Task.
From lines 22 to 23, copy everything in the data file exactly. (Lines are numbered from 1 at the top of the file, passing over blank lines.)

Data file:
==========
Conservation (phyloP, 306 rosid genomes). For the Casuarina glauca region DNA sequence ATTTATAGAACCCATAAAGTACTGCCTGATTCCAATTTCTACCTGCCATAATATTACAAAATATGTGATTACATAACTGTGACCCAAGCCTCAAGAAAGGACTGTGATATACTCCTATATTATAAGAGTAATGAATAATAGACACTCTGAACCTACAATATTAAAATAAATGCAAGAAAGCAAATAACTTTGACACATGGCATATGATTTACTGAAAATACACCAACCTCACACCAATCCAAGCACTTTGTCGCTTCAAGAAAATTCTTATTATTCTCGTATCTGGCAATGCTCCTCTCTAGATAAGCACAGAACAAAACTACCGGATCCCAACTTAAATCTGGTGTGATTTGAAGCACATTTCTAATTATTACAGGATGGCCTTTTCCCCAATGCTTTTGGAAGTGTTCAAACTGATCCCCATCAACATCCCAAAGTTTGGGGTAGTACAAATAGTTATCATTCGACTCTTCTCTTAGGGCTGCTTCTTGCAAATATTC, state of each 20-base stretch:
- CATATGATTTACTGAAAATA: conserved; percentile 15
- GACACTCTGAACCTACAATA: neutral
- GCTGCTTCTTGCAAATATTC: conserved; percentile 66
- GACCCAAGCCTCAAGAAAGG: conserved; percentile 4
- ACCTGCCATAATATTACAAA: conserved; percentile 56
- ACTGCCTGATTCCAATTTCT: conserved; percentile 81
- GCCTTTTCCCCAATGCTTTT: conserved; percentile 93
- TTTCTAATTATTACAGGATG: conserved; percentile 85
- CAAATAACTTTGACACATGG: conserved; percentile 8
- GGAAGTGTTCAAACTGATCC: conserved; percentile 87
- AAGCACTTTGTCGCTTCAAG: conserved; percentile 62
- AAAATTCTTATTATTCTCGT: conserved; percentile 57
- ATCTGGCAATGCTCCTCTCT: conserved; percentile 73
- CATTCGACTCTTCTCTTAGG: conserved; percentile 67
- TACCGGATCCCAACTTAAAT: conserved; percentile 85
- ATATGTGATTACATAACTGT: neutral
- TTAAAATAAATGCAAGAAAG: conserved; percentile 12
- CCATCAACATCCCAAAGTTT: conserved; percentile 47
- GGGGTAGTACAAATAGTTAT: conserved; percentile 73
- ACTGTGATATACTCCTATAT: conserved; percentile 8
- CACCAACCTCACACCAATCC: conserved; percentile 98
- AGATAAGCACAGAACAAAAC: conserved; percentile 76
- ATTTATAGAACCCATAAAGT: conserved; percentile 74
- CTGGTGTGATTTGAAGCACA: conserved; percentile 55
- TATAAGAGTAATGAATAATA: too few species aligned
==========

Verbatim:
- CACCAACCTCACACCAATCC: conserved; percentile 98
- AGATAAGCACAGAACAAAAC: conserved; percentile 76